Lindsey Smith Taillie, PhD
Lindsey Smith Taillie is a nutrition epidemiologist whose work focuses on designing and evaluating food policies to support healthier, more sustainable, and more equitable diets across the globe. She uses datasets on the food supply, food marketing, food prices, purchases, and dietary intake to evaluate the impact of a variety of laws, including sugary drinks and ultraprocessed foods taxes, restrictions on unhealthy food marketing to kids, food assistance programs, and front-of-package food labels. Dr. Taillie is co-director of the Global Food Research Program , and currently co-leads a large multi-country project to inform and evaluate an array of healthy food policies around the world, with a major focus in Latin America, including Colombia, Brazil, Peru, Chile, and Mexico. For example, one recent project involved evaluating the impact of Chile’s first-of-their kind regulations on warning labels, marketing restrictions, and school sales bans on unhealthy foods.
Dr. Taillie also leads research using controlled experiments to inform policy design. She co-created the UNC Mini Mart, an experimental store located at the Center for Health Promotion and Disease Prevention that looks and feels like a real convenience store. She also created Lola’s, an experimental online supermarket, and uses these stores to test the impact of an array of policies on consumer food purchasing behavior. For example, a recent project focused on developing and testing graphic warning labels on parents’ purchases of sugary drinks for their children. Another project uses ‘nudges’ like swaps and pop-up messages to encourage parents to make healthier purchases. Much of this work focuses on designing policies to promote health equity in historically underserved communities, using a community-engaged approach to inform research design and dissemination.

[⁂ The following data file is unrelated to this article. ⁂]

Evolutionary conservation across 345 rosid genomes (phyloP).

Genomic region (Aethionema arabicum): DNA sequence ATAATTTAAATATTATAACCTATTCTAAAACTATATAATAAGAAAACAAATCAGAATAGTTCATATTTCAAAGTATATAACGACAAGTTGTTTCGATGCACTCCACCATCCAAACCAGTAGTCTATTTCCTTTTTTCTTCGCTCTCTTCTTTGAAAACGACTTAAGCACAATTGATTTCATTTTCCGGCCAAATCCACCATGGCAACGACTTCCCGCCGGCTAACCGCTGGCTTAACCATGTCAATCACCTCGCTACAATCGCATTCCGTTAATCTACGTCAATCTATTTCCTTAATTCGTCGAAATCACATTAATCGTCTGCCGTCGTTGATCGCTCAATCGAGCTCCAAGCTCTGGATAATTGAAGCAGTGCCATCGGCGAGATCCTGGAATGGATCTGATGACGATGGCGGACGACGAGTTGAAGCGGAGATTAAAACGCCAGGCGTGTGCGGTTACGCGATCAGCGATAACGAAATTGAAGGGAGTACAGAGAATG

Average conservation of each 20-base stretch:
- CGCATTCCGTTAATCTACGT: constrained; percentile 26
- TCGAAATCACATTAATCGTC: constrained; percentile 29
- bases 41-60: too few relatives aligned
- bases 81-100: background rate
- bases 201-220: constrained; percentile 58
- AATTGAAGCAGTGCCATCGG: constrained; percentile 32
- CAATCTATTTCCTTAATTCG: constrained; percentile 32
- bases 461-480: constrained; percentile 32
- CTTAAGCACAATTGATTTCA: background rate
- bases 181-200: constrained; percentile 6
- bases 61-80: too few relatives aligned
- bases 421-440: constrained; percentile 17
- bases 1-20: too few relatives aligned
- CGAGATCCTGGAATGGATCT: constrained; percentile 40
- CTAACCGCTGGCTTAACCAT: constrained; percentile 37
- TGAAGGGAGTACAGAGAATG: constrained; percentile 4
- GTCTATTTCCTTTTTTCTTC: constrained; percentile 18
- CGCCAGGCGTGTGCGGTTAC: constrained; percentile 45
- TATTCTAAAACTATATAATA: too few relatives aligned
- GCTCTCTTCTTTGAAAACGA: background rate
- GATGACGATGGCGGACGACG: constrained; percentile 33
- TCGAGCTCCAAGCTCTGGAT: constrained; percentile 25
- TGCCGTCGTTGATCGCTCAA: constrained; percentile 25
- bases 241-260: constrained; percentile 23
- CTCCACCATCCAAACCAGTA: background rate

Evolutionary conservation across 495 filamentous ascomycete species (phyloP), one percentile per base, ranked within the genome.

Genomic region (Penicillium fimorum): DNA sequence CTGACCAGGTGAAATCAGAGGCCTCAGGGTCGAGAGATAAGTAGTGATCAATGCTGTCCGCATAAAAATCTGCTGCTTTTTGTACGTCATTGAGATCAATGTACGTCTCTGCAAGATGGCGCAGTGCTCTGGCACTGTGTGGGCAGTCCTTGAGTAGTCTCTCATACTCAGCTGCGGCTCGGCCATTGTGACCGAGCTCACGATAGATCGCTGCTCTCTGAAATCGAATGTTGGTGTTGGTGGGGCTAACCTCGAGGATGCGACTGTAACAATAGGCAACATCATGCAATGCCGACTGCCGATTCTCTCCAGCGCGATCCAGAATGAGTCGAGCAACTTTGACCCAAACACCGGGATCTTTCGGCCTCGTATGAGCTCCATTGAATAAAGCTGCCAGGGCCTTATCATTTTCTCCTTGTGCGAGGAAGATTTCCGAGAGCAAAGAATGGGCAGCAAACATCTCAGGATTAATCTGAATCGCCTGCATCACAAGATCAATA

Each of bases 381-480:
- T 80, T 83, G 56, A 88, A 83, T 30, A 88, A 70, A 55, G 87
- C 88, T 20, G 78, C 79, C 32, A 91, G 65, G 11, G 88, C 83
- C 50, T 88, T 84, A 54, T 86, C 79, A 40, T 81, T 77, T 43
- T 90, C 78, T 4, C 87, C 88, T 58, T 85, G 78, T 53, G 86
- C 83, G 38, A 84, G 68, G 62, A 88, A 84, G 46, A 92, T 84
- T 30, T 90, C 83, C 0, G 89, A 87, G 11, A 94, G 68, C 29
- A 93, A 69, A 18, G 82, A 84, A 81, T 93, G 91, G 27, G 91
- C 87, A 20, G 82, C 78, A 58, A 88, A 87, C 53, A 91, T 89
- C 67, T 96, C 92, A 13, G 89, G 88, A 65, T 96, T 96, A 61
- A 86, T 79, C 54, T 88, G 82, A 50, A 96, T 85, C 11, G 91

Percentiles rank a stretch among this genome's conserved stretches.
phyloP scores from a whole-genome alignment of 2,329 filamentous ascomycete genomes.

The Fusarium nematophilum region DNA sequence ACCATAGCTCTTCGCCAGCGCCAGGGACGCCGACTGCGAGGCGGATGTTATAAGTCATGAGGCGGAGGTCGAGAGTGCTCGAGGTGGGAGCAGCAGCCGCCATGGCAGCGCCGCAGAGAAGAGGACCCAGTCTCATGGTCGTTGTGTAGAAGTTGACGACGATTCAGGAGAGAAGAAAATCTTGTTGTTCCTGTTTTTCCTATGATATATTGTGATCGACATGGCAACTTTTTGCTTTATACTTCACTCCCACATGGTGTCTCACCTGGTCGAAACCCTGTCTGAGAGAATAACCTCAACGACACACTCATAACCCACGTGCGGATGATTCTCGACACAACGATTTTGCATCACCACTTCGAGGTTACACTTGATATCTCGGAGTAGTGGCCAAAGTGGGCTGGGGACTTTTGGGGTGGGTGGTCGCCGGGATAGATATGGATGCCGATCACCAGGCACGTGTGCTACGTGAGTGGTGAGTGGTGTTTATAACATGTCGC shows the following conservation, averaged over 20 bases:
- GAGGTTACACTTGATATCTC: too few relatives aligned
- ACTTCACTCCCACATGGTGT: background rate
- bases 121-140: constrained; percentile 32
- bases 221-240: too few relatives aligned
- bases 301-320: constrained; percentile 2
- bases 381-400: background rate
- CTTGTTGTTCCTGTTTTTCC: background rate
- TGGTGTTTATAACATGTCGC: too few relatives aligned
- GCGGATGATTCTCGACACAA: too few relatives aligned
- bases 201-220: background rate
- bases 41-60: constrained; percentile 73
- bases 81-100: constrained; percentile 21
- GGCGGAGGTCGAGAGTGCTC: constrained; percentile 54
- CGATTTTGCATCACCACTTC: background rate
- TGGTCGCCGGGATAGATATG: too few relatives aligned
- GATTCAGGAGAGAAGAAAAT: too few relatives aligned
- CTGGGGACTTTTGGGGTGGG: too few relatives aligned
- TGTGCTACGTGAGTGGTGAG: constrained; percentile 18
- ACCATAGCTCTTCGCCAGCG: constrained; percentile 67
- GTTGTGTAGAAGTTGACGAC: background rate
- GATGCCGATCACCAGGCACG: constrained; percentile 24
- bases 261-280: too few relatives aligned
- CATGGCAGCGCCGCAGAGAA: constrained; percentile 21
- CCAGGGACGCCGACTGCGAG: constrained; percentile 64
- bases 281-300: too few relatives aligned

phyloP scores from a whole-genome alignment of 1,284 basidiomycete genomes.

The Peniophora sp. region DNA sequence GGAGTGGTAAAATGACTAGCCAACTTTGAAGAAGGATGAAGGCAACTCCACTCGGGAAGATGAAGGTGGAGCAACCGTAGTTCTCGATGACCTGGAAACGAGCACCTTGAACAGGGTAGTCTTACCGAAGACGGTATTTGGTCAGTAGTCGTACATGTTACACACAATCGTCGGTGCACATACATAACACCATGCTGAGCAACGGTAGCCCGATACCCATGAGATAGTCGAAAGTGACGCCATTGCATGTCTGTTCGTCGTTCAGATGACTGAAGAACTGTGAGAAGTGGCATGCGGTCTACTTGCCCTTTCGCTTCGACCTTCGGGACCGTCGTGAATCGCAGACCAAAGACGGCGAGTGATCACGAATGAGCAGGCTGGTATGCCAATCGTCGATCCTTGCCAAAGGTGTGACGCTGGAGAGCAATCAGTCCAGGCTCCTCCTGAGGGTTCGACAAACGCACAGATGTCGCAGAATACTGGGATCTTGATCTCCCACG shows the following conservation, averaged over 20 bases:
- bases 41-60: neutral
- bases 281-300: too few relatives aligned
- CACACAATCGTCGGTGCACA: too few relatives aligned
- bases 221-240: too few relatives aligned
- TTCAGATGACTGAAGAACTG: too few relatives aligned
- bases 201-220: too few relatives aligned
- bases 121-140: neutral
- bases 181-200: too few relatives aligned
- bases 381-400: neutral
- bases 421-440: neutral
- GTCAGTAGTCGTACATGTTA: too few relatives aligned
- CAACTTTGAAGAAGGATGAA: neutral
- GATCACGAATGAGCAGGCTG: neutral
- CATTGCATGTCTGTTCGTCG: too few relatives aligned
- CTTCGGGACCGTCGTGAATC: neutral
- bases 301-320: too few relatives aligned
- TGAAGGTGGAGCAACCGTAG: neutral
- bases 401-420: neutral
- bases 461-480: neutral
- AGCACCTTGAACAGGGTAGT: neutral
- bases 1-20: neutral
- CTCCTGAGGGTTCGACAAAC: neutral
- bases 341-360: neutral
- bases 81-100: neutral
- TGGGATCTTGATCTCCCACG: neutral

A third focus for Dr. Taillie is in using policies and interventions to promote more sustainable diets. A recent project focused on developing and testing taxes and warning labels to reduce red meat purchases to achieve health and environmental co-benefits. She is currently leading an EPA-funded grant to develop interventions to prevent household food waste as a major contributor to greenhouse gas emissions. Dr. Taillie is also leading an NIH-sponsored workgroup with the goal of developing a framework to understand dietary patterns and consumer choice in the context of climate and environmental change.
Recent classes Dr. Taillie has taught include Triple I: Food: People, Politics, and Policy; Introduction to Food Studies; and Soda, Snacks, and Sustainability: Global Food Policy. She is currently working on developing a new class, Global Sustainable Food Systems.
Lindsey Smith Taillie in the Gillings News
- “Natural” claims on fruity drinks mislead parents
- Marketing ban tackles TV ads for unhealthy foods in Chile
- Have you heard of toddler milk? The way it’s marketed may mislead parents
- 4 Gillings faculty members honored with 2023 awards for mentorship, teaching, research and service
- Health, environmental focused messaging boosts Meatless Monday campaign
Honors and Awards
Carolina Asia Center Curriculum/Course Development Grant
Finalist, American Society for Nutrition Emerging Leaders in Nutrition Science at Experimental Biology Conference
Explorations in Global in Global Health Grant Recipient
Research Interests:Behavior Science, Health Equity, Nutrition and Physical Activity, Obesity, Public Health Ethics and Law, Public Health Studies (Design, Conduct and Analysis)
Supplemental Nutrition Assistance Program participation and racial/ethnic disparities in food and beverage purchases. Grummon A, Taillie LS*. (2018). Public Health Nutrition..
No Fat, No Sugar, No Salt ... No Problem? Prevalence of “Low-Content” Nutrient Claims and Their Associations with the Nutritional Profile of Food and Beverage Purchases in the United States. Taillie LS*, Ng SW, Xue Y, Busey E, Harding, M. (2017). Journal of the Academy of Nutrition and Dietetics., 117(9), 1366-74.
Chile's 2014 sugar-sweetened beverage tax and changes in prices and purchases of sugar-sweetened beverages: An observational study in an urban environment. Caro JC, Silva A, Popkin BM, Corvalan C, Reyes M, Taillie LS*. (2018). Plos Medicine., 15(7), 840-846.
Do high vs. low purchasers respond differently to a nonessential energy-dense food tax? Two-year evaluation of Mexico's 8% nonessential food tax. Taillie, L. S., J. A. Rivera, B. M. Popkin and C. Batis. (2017). Preventive Medicine., 105(Supplement), S37-S42.
Best practices for using natural experiments to evaluate retail food and beverage policies and interventions. Taillie LS, Grummon AH, Fleischhacker S, Grigsby-Toussaint D, Leone L, Caspi C. (2017). Nutrition Reviews., 75(12), 971-989.
- PhD, Nutrition, minor in Epidemiology, University of North Carolina at Chapel Hill, 2014
- MPH, Social-behavioral Sciences, Yale School of Public Health, 2011
- BA (with honors), Sociology, Northwestern University, 2007